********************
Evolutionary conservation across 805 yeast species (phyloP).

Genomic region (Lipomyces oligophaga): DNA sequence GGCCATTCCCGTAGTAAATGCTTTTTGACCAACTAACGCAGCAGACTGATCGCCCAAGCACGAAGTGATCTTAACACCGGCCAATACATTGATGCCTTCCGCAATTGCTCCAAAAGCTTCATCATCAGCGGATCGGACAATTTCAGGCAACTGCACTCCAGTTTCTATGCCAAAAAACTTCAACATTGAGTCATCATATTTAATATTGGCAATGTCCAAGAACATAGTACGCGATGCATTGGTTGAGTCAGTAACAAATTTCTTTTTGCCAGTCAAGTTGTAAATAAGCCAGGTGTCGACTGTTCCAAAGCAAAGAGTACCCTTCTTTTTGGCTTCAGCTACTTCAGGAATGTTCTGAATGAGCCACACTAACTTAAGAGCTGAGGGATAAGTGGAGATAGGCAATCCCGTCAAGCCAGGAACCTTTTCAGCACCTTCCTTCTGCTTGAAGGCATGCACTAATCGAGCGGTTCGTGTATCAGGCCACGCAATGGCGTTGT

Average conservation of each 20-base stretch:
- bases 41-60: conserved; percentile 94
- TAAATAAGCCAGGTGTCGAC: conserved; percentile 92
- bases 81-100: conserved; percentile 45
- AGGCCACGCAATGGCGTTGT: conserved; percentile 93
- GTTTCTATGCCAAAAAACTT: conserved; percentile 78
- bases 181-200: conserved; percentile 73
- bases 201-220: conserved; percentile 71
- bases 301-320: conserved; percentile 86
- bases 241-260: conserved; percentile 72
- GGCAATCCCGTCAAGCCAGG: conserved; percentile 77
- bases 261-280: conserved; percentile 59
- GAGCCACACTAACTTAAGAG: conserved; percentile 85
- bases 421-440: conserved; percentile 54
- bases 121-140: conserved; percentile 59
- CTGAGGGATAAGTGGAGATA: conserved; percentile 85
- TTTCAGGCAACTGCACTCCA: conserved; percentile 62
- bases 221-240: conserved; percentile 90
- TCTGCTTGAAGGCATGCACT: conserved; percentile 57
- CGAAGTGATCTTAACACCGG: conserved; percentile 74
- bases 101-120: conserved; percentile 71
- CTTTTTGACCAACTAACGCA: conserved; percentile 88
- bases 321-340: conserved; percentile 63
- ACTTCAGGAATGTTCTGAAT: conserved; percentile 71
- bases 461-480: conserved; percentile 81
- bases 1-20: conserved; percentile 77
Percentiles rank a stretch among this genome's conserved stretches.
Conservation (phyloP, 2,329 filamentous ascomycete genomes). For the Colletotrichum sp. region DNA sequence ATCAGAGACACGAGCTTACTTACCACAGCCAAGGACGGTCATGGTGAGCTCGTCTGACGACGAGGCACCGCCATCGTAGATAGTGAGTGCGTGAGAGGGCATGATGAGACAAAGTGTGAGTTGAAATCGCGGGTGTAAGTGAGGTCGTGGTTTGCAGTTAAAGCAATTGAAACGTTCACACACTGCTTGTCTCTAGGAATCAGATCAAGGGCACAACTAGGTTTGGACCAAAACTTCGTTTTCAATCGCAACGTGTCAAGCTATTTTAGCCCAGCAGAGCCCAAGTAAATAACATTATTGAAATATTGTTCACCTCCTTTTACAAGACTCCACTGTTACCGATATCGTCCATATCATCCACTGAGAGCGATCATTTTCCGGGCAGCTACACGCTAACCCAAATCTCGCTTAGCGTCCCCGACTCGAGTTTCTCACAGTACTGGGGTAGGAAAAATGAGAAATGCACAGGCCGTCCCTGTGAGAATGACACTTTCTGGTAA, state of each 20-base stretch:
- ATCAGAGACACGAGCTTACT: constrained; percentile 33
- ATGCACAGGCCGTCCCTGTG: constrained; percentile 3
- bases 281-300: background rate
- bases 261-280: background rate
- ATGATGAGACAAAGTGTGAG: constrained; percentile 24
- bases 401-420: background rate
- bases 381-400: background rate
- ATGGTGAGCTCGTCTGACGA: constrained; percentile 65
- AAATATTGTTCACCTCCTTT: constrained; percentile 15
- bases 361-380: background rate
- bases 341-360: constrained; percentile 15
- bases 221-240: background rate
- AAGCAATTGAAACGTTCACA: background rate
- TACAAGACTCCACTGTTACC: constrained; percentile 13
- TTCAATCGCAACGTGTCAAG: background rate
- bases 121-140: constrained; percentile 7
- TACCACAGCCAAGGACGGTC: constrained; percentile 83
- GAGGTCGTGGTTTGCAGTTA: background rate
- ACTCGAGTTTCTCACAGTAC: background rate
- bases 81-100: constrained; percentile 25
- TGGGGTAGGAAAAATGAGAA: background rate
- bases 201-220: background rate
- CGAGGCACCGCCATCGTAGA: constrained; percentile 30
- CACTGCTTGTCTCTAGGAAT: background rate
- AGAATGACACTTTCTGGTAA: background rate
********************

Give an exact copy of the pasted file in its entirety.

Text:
Evolutionary conservation across 805 yeast species (phyloP).

Genomic region (Lipomyces oligophaga): DNA sequence GGCCATTCCCGTAGTAAATGCTTTTTGACCAACTAACGCAGCAGACTGATCGCCCAAGCACGAAGTGATCTTAACACCGGCCAATACATTGATGCCTTCCGCAATTGCTCCAAAAGCTTCATCATCAGCGGATCGGACAATTTCAGGCAACTGCACTCCAGTTTCTATGCCAAAAAACTTCAACATTGAGTCATCATATTTAATATTGGCAATGTCCAAGAACATAGTACGCGATGCATTGGTTGAGTCAGTAACAAATTTCTTTTTGCCAGTCAAGTTGTAAATAAGCCAGGTGTCGACTGTTCCAAAGCAAAGAGTACCCTTCTTTTTGGCTTCAGCTACTTCAGGAATGTTCTGAATGAGCCACACTAACTTAAGAGCTGAGGGATAAGTGGAGATAGGCAATCCCGTCAAGCCAGGAACCTTTTCAGCACCTTCCTTCTGCTTGAAGGCATGCACTAATCGAGCGGTTCGTGTATCAGGCCACGCAATGGCGTTGT

Average conservation of each 20-base stretch:
- bases 41-60: conserved; percentile 94
- TAAATAAGCCAGGTGTCGAC: conserved; percentile 92
- bases 81-100: conserved; percentile 45
- AGGCCACGCAATGGCGTTGT: conserved; percentile 93
- GTTTCTATGCCAAAAAACTT: conserved; percentile 78
- bases 181-200: conserved; percentile 73
- bases 201-220: conserved; percentile 71
- bases 301-320: conserved; percentile 86
- bases 241-260: conserved; percentile 72
- GGCAATCCCGTCAAGCCAGG: conserved; percentile 77
- bases 261-280: conserved; percentile 59
- GAGCCACACTAACTTAAGAG: conserved; percentile 85
- bases 421-440: conserved; percentile 54
- bases 121-140: conserved; percentile 59
- CTGAGGGATAAGTGGAGATA: conserved; percentile 85
- TTTCAGGCAACTGCACTCCA: conserved; percentile 62
- bases 221-240: conserved; percentile 90
- TCTGCTTGAAGGCATGCACT: conserved; percentile 57
- CGAAGTGATCTTAACACCGG: conserved; percentile 74
- bases 101-120: conserved; percentile 71
- CTTTTTGACCAACTAACGCA: conserved; percentile 88
- bases 321-340: conserved; percentile 63
- ACTTCAGGAATGTTCTGAAT: conserved; percentile 71
- bases 461-480: conserved; percentile 81
- bases 1-20: conserved; percentile 77
Percentiles rank a stretch among this genome's conserved stretches.
Conservation (phyloP, 2,329 filamentous ascomycete genomes). For the Colletotrichum sp. region DNA sequence ATCAGAGACACGAGCTTACTTACCACAGCCAAGGACGGTCATGGTGAGCTCGTCTGACGACGAGGCACCGCCATCGTAGATAGTGAGTGCGTGAGAGGGCATGATGAGACAAAGTGTGAGTTGAAATCGCGGGTGTAAGTGAGGTCGTGGTTTGCAGTTAAAGCAATTGAAACGTTCACACACTGCTTGTCTCTAGGAATCAGATCAAGGGCACAACTAGGTTTGGACCAAAACTTCGTTTTCAATCGCAACGTGTCAAGCTATTTTAGCCCAGCAGAGCCCAAGTAAATAACATTATTGAAATATTGTTCACCTCCTTTTACAAGACTCCACTGTTACCGATATCGTCCATATCATCCACTGAGAGCGATCATTTTCCGGGCAGCTACACGCTAACCCAAATCTCGCTTAGCGTCCCCGACTCGAGTTTCTCACAGTACTGGGGTAGGAAAAATGAGAAATGCACAGGCCGTCCCTGTGAGAATGACACTTTCTGGTAA, state of each 20-base stretch:
- ATCAGAGACACGAGCTTACT: constrained; percentile 33
- ATGCACAGGCCGTCCCTGTG: constrained; percentile 3
- bases 281-300: background rate
- bases 261-280: background rate
- ATGATGAGACAAAGTGTGAG: constrained; percentile 24
- bases 401-420: background rate
- bases 381-400: background rate
- ATGGTGAGCTCGTCTGACGA: constrained; percentile 65
- AAATATTGTTCACCTCCTTT: constrained; percentile 15
- bases 361-380: background rate
- bases 341-360: constrained; percentile 15
- bases 221-240: background rate
- AAGCAATTGAAACGTTCACA: background rate
- TACAAGACTCCACTGTTACC: constrained; percentile 13
- TTCAATCGCAACGTGTCAAG: background rate
- bases 121-140: constrained; percentile 7
- TACCACAGCCAAGGACGGTC: constrained; percentile 83
- GAGGTCGTGGTTTGCAGTTA: background rate
- ACTCGAGTTTCTCACAGTAC: background rate
- bases 81-100: constrained; percentile 25
- TGGGGTAGGAAAAATGAGAA: background rate
- bases 201-220: background rate
- CGAGGCACCGCCATCGTAGA: constrained; percentile 30
- CACTGCTTGTCTCTAGGAAT: background rate
- AGAATGACACTTTCTGGTAA: background rate